2015 Summer Programming Update!

campfireWe don’t normally send out seasonal programming updates, however, our summer 2015 season has been met with a tremendous drought sparking wildfires across our local and regional course areas. While SOLE continues to work diligently to run all courses on schedule in specific locales, modifications and even cancellations have been made to mitigate this backcountry risk.  We have made these hard decisions based on the hard evidence which exists ‘out there’, which were recently supported by recommendations presented by local United States Forest Service (USFS) districts.  These decisions will ensure that our clientele’s safety needs continue to be paramount, as well as, support local and regional land management agencies which active fire suppression efforts.   If you have any questions or concerns please feel free to contact us.

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More specifically, as shown in the image above we have several wildfires in our course area(s) including the 6,147 acre Parker Ridge fire (in the Selkirk Mountains due North of Sandpoint, Idaho) and the Clark Fork Complex which includes the 2,143 acre Scotchman Peak fire (in the Cabinet Mountains due East of Sandpoint, Idaho), and the 576 acre Whitetail Peak fire. Also, we have numerous “hotspots” which are being currently tracked.  Many of these wildfires were sparked by lightning as summer thunderstorms rubbled through over the last few weeks and months.  For the most up to date information on local wildfires, including evacuations, road closures, and community meetings go to InciWeb.

The SOLE family extends our sincere gratitude to those on the front lines and those affected.  

There is no doubt about it our current fire danger is extreme, so if you are planning to venture into the backcountry please exercise caution.  Also, please contact you local Forest Service or other land management agency to get the most up to date information prior to heading out. These agencies can give you all pertinent information including current and active wildfires, and specific closures.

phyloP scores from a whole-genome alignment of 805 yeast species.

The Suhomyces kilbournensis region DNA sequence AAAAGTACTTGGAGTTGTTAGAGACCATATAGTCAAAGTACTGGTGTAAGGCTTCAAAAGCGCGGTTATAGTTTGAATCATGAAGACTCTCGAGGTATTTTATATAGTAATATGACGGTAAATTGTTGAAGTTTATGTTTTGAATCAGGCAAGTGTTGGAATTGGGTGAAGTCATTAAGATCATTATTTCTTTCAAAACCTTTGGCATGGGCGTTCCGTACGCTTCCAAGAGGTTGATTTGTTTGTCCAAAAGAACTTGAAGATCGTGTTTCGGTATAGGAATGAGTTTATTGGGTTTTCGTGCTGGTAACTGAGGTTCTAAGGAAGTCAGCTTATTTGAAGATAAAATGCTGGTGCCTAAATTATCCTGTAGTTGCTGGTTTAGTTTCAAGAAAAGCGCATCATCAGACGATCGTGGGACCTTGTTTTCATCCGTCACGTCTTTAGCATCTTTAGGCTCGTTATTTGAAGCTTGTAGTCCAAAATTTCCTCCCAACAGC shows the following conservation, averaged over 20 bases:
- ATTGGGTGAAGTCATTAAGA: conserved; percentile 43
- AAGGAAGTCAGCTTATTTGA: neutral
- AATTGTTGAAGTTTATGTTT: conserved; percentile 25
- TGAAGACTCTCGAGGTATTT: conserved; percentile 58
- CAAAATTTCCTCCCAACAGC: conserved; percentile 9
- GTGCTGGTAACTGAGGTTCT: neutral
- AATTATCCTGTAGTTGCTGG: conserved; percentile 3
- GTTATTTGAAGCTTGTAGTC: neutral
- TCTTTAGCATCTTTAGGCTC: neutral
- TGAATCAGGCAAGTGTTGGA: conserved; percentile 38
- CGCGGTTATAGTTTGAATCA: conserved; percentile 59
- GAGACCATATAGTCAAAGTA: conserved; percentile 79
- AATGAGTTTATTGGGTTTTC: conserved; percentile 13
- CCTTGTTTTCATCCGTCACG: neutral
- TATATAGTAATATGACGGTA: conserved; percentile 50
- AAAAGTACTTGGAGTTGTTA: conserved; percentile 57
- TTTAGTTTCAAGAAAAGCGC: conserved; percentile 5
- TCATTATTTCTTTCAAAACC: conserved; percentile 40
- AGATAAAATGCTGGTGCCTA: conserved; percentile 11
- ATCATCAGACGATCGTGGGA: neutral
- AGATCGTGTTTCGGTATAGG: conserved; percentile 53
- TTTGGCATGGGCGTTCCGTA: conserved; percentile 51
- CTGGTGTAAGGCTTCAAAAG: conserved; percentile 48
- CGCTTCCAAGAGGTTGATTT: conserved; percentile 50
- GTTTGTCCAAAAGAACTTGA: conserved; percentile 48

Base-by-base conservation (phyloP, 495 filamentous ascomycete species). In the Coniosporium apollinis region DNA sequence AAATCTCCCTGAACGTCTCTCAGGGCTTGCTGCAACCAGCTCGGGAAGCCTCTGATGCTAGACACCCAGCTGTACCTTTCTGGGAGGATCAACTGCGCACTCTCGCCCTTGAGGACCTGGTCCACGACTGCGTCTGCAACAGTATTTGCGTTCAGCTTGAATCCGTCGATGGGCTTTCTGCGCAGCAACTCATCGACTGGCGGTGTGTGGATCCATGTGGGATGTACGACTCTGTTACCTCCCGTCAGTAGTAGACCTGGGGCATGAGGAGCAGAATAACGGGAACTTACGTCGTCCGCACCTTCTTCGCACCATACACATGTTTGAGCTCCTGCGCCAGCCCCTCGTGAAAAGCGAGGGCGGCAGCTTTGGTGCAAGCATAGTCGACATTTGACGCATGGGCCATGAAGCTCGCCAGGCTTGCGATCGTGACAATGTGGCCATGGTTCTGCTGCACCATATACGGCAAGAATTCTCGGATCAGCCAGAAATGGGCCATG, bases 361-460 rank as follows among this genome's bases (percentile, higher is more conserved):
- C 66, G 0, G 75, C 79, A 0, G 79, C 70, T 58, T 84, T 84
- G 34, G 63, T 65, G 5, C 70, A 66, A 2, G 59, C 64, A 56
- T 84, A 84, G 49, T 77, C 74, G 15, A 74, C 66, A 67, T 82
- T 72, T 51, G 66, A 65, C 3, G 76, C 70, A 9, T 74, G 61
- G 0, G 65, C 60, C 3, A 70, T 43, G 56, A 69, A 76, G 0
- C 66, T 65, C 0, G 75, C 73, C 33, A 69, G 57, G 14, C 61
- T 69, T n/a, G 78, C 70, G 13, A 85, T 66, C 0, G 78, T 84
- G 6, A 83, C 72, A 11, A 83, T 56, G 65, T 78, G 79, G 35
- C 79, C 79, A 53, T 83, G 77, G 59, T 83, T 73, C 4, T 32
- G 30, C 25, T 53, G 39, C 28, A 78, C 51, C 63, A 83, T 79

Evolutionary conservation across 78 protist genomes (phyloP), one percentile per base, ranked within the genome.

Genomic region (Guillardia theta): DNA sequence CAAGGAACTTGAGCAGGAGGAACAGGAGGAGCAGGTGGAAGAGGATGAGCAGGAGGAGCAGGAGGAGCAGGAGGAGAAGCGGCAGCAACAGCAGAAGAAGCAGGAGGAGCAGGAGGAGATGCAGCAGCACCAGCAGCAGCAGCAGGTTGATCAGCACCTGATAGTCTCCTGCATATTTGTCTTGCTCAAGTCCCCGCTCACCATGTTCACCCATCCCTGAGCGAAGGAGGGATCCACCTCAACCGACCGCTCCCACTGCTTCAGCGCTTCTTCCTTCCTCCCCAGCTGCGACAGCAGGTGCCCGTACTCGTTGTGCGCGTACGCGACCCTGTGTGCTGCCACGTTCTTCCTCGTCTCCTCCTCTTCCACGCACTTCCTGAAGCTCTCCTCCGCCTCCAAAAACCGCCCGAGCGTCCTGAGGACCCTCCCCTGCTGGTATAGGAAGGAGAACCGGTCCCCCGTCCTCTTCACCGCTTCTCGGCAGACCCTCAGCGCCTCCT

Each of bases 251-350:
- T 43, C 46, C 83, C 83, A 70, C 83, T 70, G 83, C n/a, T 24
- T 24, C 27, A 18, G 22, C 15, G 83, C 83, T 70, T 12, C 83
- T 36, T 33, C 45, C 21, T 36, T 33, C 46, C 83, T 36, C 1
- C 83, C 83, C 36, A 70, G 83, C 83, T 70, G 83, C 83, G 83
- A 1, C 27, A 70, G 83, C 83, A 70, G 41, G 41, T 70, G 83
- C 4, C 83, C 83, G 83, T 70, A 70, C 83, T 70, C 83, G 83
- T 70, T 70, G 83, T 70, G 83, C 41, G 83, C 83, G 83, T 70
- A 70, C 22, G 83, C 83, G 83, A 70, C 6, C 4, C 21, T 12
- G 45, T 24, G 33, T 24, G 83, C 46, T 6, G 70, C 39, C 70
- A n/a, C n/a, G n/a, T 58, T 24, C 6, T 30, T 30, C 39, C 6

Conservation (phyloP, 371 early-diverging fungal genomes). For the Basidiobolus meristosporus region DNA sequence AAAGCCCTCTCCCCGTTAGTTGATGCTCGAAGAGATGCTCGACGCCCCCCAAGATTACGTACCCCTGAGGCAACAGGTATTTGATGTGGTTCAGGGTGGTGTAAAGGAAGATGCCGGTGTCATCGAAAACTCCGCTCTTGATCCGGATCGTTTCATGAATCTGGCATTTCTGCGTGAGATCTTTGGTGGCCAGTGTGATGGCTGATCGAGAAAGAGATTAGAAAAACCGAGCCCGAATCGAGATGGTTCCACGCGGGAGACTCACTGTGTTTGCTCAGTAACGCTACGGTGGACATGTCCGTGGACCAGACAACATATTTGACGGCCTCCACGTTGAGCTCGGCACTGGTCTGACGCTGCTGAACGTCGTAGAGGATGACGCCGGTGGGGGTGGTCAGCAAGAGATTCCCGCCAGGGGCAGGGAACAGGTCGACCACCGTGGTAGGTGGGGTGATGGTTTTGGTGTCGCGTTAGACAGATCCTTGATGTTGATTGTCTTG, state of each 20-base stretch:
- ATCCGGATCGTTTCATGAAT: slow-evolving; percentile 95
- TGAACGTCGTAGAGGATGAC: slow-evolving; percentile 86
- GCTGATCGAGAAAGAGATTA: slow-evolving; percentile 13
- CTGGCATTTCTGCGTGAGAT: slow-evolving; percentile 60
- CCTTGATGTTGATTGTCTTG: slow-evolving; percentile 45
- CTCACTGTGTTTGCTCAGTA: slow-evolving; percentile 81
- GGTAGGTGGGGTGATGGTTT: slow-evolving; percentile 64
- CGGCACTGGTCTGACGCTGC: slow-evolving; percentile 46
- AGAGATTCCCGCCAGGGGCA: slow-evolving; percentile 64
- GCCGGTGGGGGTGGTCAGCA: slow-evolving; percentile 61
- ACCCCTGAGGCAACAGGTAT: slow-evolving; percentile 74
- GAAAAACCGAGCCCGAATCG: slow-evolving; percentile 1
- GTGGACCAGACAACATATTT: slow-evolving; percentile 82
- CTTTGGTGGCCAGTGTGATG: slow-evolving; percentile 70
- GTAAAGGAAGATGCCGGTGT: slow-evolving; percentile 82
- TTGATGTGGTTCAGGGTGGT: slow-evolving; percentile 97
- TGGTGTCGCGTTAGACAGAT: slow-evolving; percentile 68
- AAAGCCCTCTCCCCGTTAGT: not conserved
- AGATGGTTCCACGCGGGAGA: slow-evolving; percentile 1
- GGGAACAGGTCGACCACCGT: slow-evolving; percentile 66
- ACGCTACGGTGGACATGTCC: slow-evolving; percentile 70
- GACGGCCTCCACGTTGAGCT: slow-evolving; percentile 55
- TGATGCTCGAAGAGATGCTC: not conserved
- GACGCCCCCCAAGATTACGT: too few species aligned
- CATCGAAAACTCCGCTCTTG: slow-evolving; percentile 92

Lastly, when recreating please minimize your impact by using outdoor skills and ethics supported by SOLE and our partners at the Leave No Trace Center for Outdoor Skills and Ethics.  If you are interested in learning more please consider signing up for a Leave No Trace course.  SOLE is currently offering a course on September 25th for National Public Lands Day.   All proceeds collected will go to support SOLE’s Youth Scholarship Fund.  Go to the SOLE Calendar to view a complete listing of all upcoming course offerings.

Stay safe and happy trails,DennisonTeaching
Dennison Webb, M.A.
Founder | Executive Director

Don’t Spark That Wildfire!

Caveman-CampfireThere’s something about that ubiquitous campfire.  It just draws us in, and there is nothing like sharing tall tales, kinship and laughter around a campfire.  That said, campfires also have their drawbacks, especially when they are misused.  In fact, campfires can scar and sterilize the ground, and their remnants can be left behind for thousands of years.  Not to mention – wildfires.  The reality – as many as 90 percent of wildfires are caused by humans.